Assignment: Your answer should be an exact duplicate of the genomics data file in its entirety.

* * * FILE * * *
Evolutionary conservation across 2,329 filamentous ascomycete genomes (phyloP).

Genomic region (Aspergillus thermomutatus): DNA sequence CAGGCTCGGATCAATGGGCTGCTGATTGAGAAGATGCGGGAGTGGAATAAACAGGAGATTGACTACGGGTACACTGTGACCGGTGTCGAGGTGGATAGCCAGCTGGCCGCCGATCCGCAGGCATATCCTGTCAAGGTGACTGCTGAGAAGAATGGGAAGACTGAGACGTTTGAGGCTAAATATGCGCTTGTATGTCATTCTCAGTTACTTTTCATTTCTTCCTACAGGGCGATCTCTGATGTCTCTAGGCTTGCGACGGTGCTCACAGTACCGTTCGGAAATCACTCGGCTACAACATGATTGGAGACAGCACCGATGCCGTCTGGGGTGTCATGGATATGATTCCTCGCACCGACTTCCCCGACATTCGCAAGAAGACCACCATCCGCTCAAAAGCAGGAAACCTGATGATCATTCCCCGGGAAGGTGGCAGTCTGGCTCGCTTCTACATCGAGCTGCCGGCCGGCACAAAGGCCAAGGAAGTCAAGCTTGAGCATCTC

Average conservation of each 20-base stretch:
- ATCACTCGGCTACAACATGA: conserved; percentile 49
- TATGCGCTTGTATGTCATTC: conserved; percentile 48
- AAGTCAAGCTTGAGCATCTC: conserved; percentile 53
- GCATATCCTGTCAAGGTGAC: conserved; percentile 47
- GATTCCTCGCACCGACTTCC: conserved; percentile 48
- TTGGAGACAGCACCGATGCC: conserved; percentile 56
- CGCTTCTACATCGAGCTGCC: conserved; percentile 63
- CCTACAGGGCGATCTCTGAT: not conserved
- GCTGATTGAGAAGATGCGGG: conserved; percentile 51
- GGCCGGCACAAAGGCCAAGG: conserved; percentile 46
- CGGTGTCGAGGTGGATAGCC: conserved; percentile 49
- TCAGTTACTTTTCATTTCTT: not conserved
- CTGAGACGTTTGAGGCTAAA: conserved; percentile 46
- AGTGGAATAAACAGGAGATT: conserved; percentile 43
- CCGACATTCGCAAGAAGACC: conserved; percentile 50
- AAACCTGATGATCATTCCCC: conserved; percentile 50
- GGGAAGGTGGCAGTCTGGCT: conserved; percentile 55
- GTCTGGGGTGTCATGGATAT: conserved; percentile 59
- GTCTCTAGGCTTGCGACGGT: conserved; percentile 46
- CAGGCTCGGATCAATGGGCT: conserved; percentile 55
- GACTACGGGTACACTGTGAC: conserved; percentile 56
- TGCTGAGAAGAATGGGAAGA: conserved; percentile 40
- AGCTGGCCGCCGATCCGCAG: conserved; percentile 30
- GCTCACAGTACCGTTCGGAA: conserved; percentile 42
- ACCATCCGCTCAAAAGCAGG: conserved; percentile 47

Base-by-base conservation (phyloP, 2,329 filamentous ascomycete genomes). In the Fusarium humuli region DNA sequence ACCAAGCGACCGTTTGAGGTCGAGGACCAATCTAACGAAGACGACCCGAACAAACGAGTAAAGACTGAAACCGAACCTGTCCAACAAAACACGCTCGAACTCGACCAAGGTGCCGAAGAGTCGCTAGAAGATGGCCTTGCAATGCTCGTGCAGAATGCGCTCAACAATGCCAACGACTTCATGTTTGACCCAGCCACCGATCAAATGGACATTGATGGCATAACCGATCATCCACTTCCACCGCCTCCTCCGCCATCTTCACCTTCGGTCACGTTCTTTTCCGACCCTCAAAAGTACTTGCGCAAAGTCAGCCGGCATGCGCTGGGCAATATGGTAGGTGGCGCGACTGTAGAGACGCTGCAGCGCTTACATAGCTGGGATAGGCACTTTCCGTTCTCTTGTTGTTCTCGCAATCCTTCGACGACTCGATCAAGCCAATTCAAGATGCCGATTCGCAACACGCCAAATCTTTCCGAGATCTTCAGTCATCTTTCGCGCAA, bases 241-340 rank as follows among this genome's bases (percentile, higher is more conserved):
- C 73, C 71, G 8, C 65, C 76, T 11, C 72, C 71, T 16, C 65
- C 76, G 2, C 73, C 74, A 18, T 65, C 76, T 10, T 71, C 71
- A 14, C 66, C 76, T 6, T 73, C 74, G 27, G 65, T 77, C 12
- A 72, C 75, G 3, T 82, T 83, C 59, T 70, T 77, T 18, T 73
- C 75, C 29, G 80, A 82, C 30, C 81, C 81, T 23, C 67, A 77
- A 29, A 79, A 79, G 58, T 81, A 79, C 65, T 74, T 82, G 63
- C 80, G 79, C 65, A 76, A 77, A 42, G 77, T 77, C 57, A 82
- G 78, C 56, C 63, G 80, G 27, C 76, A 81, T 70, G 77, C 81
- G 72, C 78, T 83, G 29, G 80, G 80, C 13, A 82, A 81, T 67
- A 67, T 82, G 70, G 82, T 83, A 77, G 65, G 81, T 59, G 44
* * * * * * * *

Evolutionary conservation across 2,329 filamentous ascomycete genomes (phyloP).

Genomic region (Aspergillus thermomutatus): DNA sequence CAGGCTCGGATCAATGGGCTGCTGATTGAGAAGATGCGGGAGTGGAATAAACAGGAGATTGACTACGGGTACACTGTGACCGGTGTCGAGGTGGATAGCCAGCTGGCCGCCGATCCGCAGGCATATCCTGTCAAGGTGACTGCTGAGAAGAATGGGAAGACTGAGACGTTTGAGGCTAAATATGCGCTTGTATGTCATTCTCAGTTACTTTTCATTTCTTCCTACAGGGCGATCTCTGATGTCTCTAGGCTTGCGACGGTGCTCACAGTACCGTTCGGAAATCACTCGGCTACAACATGATTGGAGACAGCACCGATGCCGTCTGGGGTGTCATGGATATGATTCCTCGCACCGACTTCCCCGACATTCGCAAGAAGACCACCATCCGCTCAAAAGCAGGAAACCTGATGATCATTCCCCGGGAAGGTGGCAGTCTGGCTCGCTTCTACATCGAGCTGCCGGCCGGCACAAAGGCCAAGGAAGTCAAGCTTGAGCATCTC

Average conservation of each 20-base stretch:
- ATCACTCGGCTACAACATGA: conserved; percentile 49
- TATGCGCTTGTATGTCATTC: conserved; percentile 48
- AAGTCAAGCTTGAGCATCTC: conserved; percentile 53
- GCATATCCTGTCAAGGTGAC: conserved; percentile 47
- GATTCCTCGCACCGACTTCC: conserved; percentile 48
- TTGGAGACAGCACCGATGCC: conserved; percentile 56
- CGCTTCTACATCGAGCTGCC: conserved; percentile 63
- CCTACAGGGCGATCTCTGAT: not conserved
- GCTGATTGAGAAGATGCGGG: conserved; percentile 51
- GGCCGGCACAAAGGCCAAGG: conserved; percentile 46
- CGGTGTCGAGGTGGATAGCC: conserved; percentile 49
- TCAGTTACTTTTCATTTCTT: not conserved
- CTGAGACGTTTGAGGCTAAA: conserved; percentile 46
- AGTGGAATAAACAGGAGATT: conserved; percentile 43
- CCGACATTCGCAAGAAGACC: conserved; percentile 50
- AAACCTGATGATCATTCCCC: conserved; percentile 50
- GGGAAGGTGGCAGTCTGGCT: conserved; percentile 55
- GTCTGGGGTGTCATGGATAT: conserved; percentile 59
- GTCTCTAGGCTTGCGACGGT: conserved; percentile 46
- CAGGCTCGGATCAATGGGCT: conserved; percentile 55
- GACTACGGGTACACTGTGAC: conserved; percentile 56
- TGCTGAGAAGAATGGGAAGA: conserved; percentile 40
- AGCTGGCCGCCGATCCGCAG: conserved; percentile 30
- GCTCACAGTACCGTTCGGAA: conserved; percentile 42
- ACCATCCGCTCAAAAGCAGG: conserved; percentile 47

Base-by-base conservation (phyloP, 2,329 filamentous ascomycete genomes). In the Fusarium humuli region DNA sequence ACCAAGCGACCGTTTGAGGTCGAGGACCAATCTAACGAAGACGACCCGAACAAACGAGTAAAGACTGAAACCGAACCTGTCCAACAAAACACGCTCGAACTCGACCAAGGTGCCGAAGAGTCGCTAGAAGATGGCCTTGCAATGCTCGTGCAGAATGCGCTCAACAATGCCAACGACTTCATGTTTGACCCAGCCACCGATCAAATGGACATTGATGGCATAACCGATCATCCACTTCCACCGCCTCCTCCGCCATCTTCACCTTCGGTCACGTTCTTTTCCGACCCTCAAAAGTACTTGCGCAAAGTCAGCCGGCATGCGCTGGGCAATATGGTAGGTGGCGCGACTGTAGAGACGCTGCAGCGCTTACATAGCTGGGATAGGCACTTTCCGTTCTCTTGTTGTTCTCGCAATCCTTCGACGACTCGATCAAGCCAATTCAAGATGCCGATTCGCAACACGCCAAATCTTTCCGAGATCTTCAGTCATCTTTCGCGCAA, bases 241-340 rank as follows among this genome's bases (percentile, higher is more conserved):
- C 73, C 71, G 8, C 65, C 76, T 11, C 72, C 71, T 16, C 65
- C 76, G 2, C 73, C 74, A 18, T 65, C 76, T 10, T 71, C 71
- A 14, C 66, C 76, T 6, T 73, C 74, G 27, G 65, T 77, C 12
- A 72, C 75, G 3, T 82, T 83, C 59, T 70, T 77, T 18, T 73
- C 75, C 29, G 80, A 82, C 30, C 81, C 81, T 23, C 67, A 77
- A 29, A 79, A 79, G 58, T 81, A 79, C 65, T 74, T 82, G 63
- C 80, G 79, C 65, A 76, A 77, A 42, G 77, T 77, C 57, A 82
- G 78, C 56, C 63, G 80, G 27, C 76, A 81, T 70, G 77, C 81
- G 72, C 78, T 83, G 29, G 80, G 80, C 13, A 82, A 81, T 67
- A 67, T 82, G 70, G 82, T 83, A 77, G 65, G 81, T 59, G 44